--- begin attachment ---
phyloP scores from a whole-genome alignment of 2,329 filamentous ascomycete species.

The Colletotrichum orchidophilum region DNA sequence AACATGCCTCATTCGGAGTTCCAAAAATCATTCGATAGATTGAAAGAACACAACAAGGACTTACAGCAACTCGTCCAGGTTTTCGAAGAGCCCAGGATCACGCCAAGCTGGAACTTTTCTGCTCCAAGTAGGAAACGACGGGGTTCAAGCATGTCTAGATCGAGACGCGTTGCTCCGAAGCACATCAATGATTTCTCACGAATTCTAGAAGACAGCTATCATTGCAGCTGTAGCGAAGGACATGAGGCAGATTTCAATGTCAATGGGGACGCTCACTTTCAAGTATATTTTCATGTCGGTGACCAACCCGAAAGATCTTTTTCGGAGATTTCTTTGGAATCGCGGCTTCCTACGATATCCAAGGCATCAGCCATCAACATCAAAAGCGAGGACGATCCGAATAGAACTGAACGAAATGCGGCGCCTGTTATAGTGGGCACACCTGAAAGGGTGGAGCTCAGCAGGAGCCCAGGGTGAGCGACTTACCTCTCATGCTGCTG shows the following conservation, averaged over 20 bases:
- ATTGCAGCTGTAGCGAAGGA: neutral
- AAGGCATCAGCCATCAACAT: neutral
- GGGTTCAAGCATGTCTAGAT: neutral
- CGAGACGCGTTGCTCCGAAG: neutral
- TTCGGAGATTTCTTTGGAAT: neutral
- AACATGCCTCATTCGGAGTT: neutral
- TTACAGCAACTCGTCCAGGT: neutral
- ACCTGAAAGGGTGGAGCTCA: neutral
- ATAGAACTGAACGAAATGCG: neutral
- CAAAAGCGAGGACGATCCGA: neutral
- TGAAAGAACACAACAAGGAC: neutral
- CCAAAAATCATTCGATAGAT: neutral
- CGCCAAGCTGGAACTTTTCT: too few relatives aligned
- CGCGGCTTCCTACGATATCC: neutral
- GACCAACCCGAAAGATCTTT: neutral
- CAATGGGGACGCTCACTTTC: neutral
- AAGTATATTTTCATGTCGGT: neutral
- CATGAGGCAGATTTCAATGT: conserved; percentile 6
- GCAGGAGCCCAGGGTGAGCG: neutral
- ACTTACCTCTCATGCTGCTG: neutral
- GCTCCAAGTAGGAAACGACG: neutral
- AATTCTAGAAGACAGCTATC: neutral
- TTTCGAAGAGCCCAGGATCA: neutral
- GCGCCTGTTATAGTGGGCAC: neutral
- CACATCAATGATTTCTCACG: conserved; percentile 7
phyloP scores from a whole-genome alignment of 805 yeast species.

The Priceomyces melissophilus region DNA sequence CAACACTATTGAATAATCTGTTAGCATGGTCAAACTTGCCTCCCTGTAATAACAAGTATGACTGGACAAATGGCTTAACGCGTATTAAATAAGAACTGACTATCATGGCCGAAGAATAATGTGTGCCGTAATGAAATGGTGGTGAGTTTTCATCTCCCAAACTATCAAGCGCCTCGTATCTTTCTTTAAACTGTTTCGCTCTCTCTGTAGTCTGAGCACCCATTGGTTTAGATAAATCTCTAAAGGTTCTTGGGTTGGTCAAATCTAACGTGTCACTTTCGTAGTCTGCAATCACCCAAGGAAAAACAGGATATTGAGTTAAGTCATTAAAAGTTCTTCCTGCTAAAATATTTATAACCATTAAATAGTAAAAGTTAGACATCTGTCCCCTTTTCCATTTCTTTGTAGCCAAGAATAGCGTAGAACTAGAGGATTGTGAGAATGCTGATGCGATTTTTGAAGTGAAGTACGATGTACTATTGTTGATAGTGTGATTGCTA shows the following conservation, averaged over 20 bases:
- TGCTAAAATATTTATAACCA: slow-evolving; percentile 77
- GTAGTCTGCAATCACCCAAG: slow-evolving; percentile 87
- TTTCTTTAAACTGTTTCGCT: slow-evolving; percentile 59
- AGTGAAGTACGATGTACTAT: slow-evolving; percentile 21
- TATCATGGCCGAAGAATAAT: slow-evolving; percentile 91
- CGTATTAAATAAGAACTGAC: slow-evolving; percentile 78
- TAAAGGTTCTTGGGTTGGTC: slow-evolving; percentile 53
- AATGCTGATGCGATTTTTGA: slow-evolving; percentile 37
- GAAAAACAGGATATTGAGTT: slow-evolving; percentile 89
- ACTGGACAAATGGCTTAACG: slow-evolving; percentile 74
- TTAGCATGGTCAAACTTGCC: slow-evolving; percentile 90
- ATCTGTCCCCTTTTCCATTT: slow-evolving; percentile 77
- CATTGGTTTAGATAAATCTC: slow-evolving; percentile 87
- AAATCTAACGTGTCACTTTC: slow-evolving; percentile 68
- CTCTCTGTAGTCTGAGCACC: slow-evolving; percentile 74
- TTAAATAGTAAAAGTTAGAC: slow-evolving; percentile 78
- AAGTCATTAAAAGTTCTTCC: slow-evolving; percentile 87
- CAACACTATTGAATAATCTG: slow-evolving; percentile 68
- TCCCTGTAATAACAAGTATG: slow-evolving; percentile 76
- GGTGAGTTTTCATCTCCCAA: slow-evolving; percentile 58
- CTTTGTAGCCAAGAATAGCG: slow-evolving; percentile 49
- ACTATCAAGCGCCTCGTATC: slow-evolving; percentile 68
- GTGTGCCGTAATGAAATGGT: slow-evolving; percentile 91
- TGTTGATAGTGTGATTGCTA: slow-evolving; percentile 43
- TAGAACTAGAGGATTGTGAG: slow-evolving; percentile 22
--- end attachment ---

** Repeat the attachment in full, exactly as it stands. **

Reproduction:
phyloP scores from a whole-genome alignment of 2,329 filamentous ascomycete species.

The Colletotrichum orchidophilum region DNA sequence AACATGCCTCATTCGGAGTTCCAAAAATCATTCGATAGATTGAAAGAACACAACAAGGACTTACAGCAACTCGTCCAGGTTTTCGAAGAGCCCAGGATCACGCCAAGCTGGAACTTTTCTGCTCCAAGTAGGAAACGACGGGGTTCAAGCATGTCTAGATCGAGACGCGTTGCTCCGAAGCACATCAATGATTTCTCACGAATTCTAGAAGACAGCTATCATTGCAGCTGTAGCGAAGGACATGAGGCAGATTTCAATGTCAATGGGGACGCTCACTTTCAAGTATATTTTCATGTCGGTGACCAACCCGAAAGATCTTTTTCGGAGATTTCTTTGGAATCGCGGCTTCCTACGATATCCAAGGCATCAGCCATCAACATCAAAAGCGAGGACGATCCGAATAGAACTGAACGAAATGCGGCGCCTGTTATAGTGGGCACACCTGAAAGGGTGGAGCTCAGCAGGAGCCCAGGGTGAGCGACTTACCTCTCATGCTGCTG shows the following conservation, averaged over 20 bases:
- ATTGCAGCTGTAGCGAAGGA: neutral
- AAGGCATCAGCCATCAACAT: neutral
- GGGTTCAAGCATGTCTAGAT: neutral
- CGAGACGCGTTGCTCCGAAG: neutral
- TTCGGAGATTTCTTTGGAAT: neutral
- AACATGCCTCATTCGGAGTT: neutral
- TTACAGCAACTCGTCCAGGT: neutral
- ACCTGAAAGGGTGGAGCTCA: neutral
- ATAGAACTGAACGAAATGCG: neutral
- CAAAAGCGAGGACGATCCGA: neutral
- TGAAAGAACACAACAAGGAC: neutral
- CCAAAAATCATTCGATAGAT: neutral
- CGCCAAGCTGGAACTTTTCT: too few relatives aligned
- CGCGGCTTCCTACGATATCC: neutral
- GACCAACCCGAAAGATCTTT: neutral
- CAATGGGGACGCTCACTTTC: neutral
- AAGTATATTTTCATGTCGGT: neutral
- CATGAGGCAGATTTCAATGT: conserved; percentile 6
- GCAGGAGCCCAGGGTGAGCG: neutral
- ACTTACCTCTCATGCTGCTG: neutral
- GCTCCAAGTAGGAAACGACG: neutral
- AATTCTAGAAGACAGCTATC: neutral
- TTTCGAAGAGCCCAGGATCA: neutral
- GCGCCTGTTATAGTGGGCAC: neutral
- CACATCAATGATTTCTCACG: conserved; percentile 7
phyloP scores from a whole-genome alignment of 805 yeast species.

The Priceomyces melissophilus region DNA sequence CAACACTATTGAATAATCTGTTAGCATGGTCAAACTTGCCTCCCTGTAATAACAAGTATGACTGGACAAATGGCTTAACGCGTATTAAATAAGAACTGACTATCATGGCCGAAGAATAATGTGTGCCGTAATGAAATGGTGGTGAGTTTTCATCTCCCAAACTATCAAGCGCCTCGTATCTTTCTTTAAACTGTTTCGCTCTCTCTGTAGTCTGAGCACCCATTGGTTTAGATAAATCTCTAAAGGTTCTTGGGTTGGTCAAATCTAACGTGTCACTTTCGTAGTCTGCAATCACCCAAGGAAAAACAGGATATTGAGTTAAGTCATTAAAAGTTCTTCCTGCTAAAATATTTATAACCATTAAATAGTAAAAGTTAGACATCTGTCCCCTTTTCCATTTCTTTGTAGCCAAGAATAGCGTAGAACTAGAGGATTGTGAGAATGCTGATGCGATTTTTGAAGTGAAGTACGATGTACTATTGTTGATAGTGTGATTGCTA shows the following conservation, averaged over 20 bases:
- TGCTAAAATATTTATAACCA: slow-evolving; percentile 77
- GTAGTCTGCAATCACCCAAG: slow-evolving; percentile 87
- TTTCTTTAAACTGTTTCGCT: slow-evolving; percentile 59
- AGTGAAGTACGATGTACTAT: slow-evolving; percentile 21
- TATCATGGCCGAAGAATAAT: slow-evolving; percentile 91
- CGTATTAAATAAGAACTGAC: slow-evolving; percentile 78
- TAAAGGTTCTTGGGTTGGTC: slow-evolving; percentile 53
- AATGCTGATGCGATTTTTGA: slow-evolving; percentile 37
- GAAAAACAGGATATTGAGTT: slow-evolving; percentile 89
- ACTGGACAAATGGCTTAACG: slow-evolving; percentile 74
- TTAGCATGGTCAAACTTGCC: slow-evolving; percentile 90
- ATCTGTCCCCTTTTCCATTT: slow-evolving; percentile 77
- CATTGGTTTAGATAAATCTC: slow-evolving; percentile 87
- AAATCTAACGTGTCACTTTC: slow-evolving; percentile 68
- CTCTCTGTAGTCTGAGCACC: slow-evolving; percentile 74
- TTAAATAGTAAAAGTTAGAC: slow-evolving; percentile 78
- AAGTCATTAAAAGTTCTTCC: slow-evolving; percentile 87
- CAACACTATTGAATAATCTG: slow-evolving; percentile 68
- TCCCTGTAATAACAAGTATG: slow-evolving; percentile 76
- GGTGAGTTTTCATCTCCCAA: slow-evolving; percentile 58
- CTTTGTAGCCAAGAATAGCG: slow-evolving; percentile 49
- ACTATCAAGCGCCTCGTATC: slow-evolving; percentile 68
- GTGTGCCGTAATGAAATGGT: slow-evolving; percentile 91
- TGTTGATAGTGTGATTGCTA: slow-evolving; percentile 43
- TAGAACTAGAGGATTGTGAG: slow-evolving; percentile 22